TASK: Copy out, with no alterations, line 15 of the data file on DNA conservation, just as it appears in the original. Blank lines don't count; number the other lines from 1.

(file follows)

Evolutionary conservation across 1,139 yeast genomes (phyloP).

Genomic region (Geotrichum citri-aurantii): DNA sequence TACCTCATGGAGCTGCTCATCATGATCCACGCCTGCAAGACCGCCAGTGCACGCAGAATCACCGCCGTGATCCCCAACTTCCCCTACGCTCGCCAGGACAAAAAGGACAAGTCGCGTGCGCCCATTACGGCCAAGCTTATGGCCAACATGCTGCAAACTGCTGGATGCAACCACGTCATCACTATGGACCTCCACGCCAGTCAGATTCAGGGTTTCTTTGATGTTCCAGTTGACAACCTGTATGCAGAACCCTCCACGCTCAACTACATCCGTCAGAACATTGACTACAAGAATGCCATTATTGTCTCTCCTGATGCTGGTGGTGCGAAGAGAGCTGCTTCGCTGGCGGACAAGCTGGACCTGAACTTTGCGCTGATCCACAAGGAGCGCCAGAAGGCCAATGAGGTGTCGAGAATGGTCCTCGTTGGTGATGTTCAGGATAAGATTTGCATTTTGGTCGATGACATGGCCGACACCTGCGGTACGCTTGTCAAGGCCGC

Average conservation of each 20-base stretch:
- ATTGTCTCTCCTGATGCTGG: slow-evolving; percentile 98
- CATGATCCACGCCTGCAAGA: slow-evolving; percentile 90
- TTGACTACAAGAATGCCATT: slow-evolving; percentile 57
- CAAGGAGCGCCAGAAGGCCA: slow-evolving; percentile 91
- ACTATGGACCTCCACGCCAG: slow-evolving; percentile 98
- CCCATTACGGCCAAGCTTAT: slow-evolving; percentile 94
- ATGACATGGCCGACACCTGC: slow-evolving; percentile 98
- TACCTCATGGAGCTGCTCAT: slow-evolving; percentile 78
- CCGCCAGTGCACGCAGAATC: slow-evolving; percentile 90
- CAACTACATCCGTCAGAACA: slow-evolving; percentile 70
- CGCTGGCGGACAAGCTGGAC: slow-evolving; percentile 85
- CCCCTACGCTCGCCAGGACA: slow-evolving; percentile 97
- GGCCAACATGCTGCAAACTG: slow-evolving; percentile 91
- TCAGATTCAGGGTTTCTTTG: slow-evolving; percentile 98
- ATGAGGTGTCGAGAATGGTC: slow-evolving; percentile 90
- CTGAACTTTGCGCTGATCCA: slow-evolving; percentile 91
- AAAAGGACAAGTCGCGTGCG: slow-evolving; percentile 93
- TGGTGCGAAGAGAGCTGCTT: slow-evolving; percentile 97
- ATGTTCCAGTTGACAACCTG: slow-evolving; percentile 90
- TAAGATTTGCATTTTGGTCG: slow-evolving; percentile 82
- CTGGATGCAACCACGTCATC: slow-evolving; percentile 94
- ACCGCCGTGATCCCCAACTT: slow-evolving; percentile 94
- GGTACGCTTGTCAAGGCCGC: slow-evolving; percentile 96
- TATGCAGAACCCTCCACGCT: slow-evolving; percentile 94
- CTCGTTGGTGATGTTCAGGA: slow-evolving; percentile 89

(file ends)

- CCCCTACGCTCGCCAGGACA: slow-evolving; percentile 97